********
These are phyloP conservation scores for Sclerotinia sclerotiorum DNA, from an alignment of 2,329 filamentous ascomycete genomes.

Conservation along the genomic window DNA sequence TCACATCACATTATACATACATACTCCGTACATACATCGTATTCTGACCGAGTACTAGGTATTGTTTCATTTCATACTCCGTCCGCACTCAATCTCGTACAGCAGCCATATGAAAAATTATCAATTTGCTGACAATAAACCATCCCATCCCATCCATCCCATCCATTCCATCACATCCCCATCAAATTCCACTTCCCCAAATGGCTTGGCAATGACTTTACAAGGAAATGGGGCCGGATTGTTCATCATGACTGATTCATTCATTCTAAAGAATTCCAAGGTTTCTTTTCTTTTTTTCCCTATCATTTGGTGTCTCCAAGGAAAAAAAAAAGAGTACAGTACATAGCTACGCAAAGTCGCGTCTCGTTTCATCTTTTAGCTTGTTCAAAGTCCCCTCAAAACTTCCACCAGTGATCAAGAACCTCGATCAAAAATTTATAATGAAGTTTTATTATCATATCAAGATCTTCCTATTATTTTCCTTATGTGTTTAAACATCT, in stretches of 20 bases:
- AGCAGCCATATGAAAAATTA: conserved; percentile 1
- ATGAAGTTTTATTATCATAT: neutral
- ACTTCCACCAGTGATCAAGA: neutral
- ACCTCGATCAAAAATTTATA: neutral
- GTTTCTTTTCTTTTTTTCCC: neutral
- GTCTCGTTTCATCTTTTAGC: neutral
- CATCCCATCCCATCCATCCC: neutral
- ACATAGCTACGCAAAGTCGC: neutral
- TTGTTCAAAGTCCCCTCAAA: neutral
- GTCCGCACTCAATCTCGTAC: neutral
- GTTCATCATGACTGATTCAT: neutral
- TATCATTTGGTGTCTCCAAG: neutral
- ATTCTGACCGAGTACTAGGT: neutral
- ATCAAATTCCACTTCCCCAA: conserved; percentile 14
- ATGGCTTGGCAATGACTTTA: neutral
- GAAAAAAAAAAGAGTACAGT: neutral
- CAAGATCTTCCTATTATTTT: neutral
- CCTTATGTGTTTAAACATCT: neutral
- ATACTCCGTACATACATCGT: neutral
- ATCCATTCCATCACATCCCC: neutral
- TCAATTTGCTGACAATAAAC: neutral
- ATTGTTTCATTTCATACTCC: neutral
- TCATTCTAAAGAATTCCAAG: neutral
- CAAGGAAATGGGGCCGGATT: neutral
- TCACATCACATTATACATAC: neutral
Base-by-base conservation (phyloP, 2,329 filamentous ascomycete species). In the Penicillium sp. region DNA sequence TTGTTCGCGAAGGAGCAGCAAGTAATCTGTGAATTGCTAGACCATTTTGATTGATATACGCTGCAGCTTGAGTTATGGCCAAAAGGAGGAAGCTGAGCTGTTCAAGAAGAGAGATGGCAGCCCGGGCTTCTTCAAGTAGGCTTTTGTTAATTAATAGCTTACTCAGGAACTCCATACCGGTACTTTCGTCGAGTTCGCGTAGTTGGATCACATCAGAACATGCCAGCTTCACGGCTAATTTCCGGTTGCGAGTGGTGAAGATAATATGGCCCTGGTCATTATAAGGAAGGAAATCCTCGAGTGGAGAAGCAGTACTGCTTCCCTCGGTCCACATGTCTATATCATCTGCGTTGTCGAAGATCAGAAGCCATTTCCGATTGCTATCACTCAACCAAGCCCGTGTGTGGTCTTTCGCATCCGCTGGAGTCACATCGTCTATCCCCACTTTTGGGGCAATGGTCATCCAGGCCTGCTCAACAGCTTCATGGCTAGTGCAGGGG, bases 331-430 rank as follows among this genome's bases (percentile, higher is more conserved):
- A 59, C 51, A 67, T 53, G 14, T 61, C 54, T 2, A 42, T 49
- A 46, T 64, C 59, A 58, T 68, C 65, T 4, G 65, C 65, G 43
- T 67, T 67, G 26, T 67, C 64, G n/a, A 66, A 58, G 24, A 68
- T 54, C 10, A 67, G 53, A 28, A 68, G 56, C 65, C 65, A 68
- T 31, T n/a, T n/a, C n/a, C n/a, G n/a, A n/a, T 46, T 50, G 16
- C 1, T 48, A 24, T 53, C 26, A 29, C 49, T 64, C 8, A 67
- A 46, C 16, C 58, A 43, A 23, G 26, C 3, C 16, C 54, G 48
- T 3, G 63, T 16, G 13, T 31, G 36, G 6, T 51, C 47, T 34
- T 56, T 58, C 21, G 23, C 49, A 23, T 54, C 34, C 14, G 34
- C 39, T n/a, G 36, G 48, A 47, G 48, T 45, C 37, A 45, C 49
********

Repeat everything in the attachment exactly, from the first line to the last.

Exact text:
These are phyloP conservation scores for Sclerotinia sclerotiorum DNA, from an alignment of 2,329 filamentous ascomycete genomes.

Conservation along the genomic window DNA sequence TCACATCACATTATACATACATACTCCGTACATACATCGTATTCTGACCGAGTACTAGGTATTGTTTCATTTCATACTCCGTCCGCACTCAATCTCGTACAGCAGCCATATGAAAAATTATCAATTTGCTGACAATAAACCATCCCATCCCATCCATCCCATCCATTCCATCACATCCCCATCAAATTCCACTTCCCCAAATGGCTTGGCAATGACTTTACAAGGAAATGGGGCCGGATTGTTCATCATGACTGATTCATTCATTCTAAAGAATTCCAAGGTTTCTTTTCTTTTTTTCCCTATCATTTGGTGTCTCCAAGGAAAAAAAAAAGAGTACAGTACATAGCTACGCAAAGTCGCGTCTCGTTTCATCTTTTAGCTTGTTCAAAGTCCCCTCAAAACTTCCACCAGTGATCAAGAACCTCGATCAAAAATTTATAATGAAGTTTTATTATCATATCAAGATCTTCCTATTATTTTCCTTATGTGTTTAAACATCT, in stretches of 20 bases:
- AGCAGCCATATGAAAAATTA: conserved; percentile 1
- ATGAAGTTTTATTATCATAT: neutral
- ACTTCCACCAGTGATCAAGA: neutral
- ACCTCGATCAAAAATTTATA: neutral
- GTTTCTTTTCTTTTTTTCCC: neutral
- GTCTCGTTTCATCTTTTAGC: neutral
- CATCCCATCCCATCCATCCC: neutral
- ACATAGCTACGCAAAGTCGC: neutral
- TTGTTCAAAGTCCCCTCAAA: neutral
- GTCCGCACTCAATCTCGTAC: neutral
- GTTCATCATGACTGATTCAT: neutral
- TATCATTTGGTGTCTCCAAG: neutral
- ATTCTGACCGAGTACTAGGT: neutral
- ATCAAATTCCACTTCCCCAA: conserved; percentile 14
- ATGGCTTGGCAATGACTTTA: neutral
- GAAAAAAAAAAGAGTACAGT: neutral
- CAAGATCTTCCTATTATTTT: neutral
- CCTTATGTGTTTAAACATCT: neutral
- ATACTCCGTACATACATCGT: neutral
- ATCCATTCCATCACATCCCC: neutral
- TCAATTTGCTGACAATAAAC: neutral
- ATTGTTTCATTTCATACTCC: neutral
- TCATTCTAAAGAATTCCAAG: neutral
- CAAGGAAATGGGGCCGGATT: neutral
- TCACATCACATTATACATAC: neutral
Base-by-base conservation (phyloP, 2,329 filamentous ascomycete species). In the Penicillium sp. region DNA sequence TTGTTCGCGAAGGAGCAGCAAGTAATCTGTGAATTGCTAGACCATTTTGATTGATATACGCTGCAGCTTGAGTTATGGCCAAAAGGAGGAAGCTGAGCTGTTCAAGAAGAGAGATGGCAGCCCGGGCTTCTTCAAGTAGGCTTTTGTTAATTAATAGCTTACTCAGGAACTCCATACCGGTACTTTCGTCGAGTTCGCGTAGTTGGATCACATCAGAACATGCCAGCTTCACGGCTAATTTCCGGTTGCGAGTGGTGAAGATAATATGGCCCTGGTCATTATAAGGAAGGAAATCCTCGAGTGGAGAAGCAGTACTGCTTCCCTCGGTCCACATGTCTATATCATCTGCGTTGTCGAAGATCAGAAGCCATTTCCGATTGCTATCACTCAACCAAGCCCGTGTGTGGTCTTTCGCATCCGCTGGAGTCACATCGTCTATCCCCACTTTTGGGGCAATGGTCATCCAGGCCTGCTCAACAGCTTCATGGCTAGTGCAGGGG, bases 331-430 rank as follows among this genome's bases (percentile, higher is more conserved):
- A 59, C 51, A 67, T 53, G 14, T 61, C 54, T 2, A 42, T 49
- A 46, T 64, C 59, A 58, T 68, C 65, T 4, G 65, C 65, G 43
- T 67, T 67, G 26, T 67, C 64, G n/a, A 66, A 58, G 24, A 68
- T 54, C 10, A 67, G 53, A 28, A 68, G 56, C 65, C 65, A 68
- T 31, T n/a, T n/a, C n/a, C n/a, G n/a, A n/a, T 46, T 50, G 16
- C 1, T 48, A 24, T 53, C 26, A 29, C 49, T 64, C 8, A 67
- A 46, C 16, C 58, A 43, A 23, G 26, C 3, C 16, C 54, G 48
- T 3, G 63, T 16, G 13, T 31, G 36, G 6, T 51, C 47, T 34
- T 56, T 58, C 21, G 23, C 49, A 23, T 54, C 34, C 14, G 34
- C 39, T n/a, G 36, G 48, A 47, G 48, T 45, C 37, A 45, C 49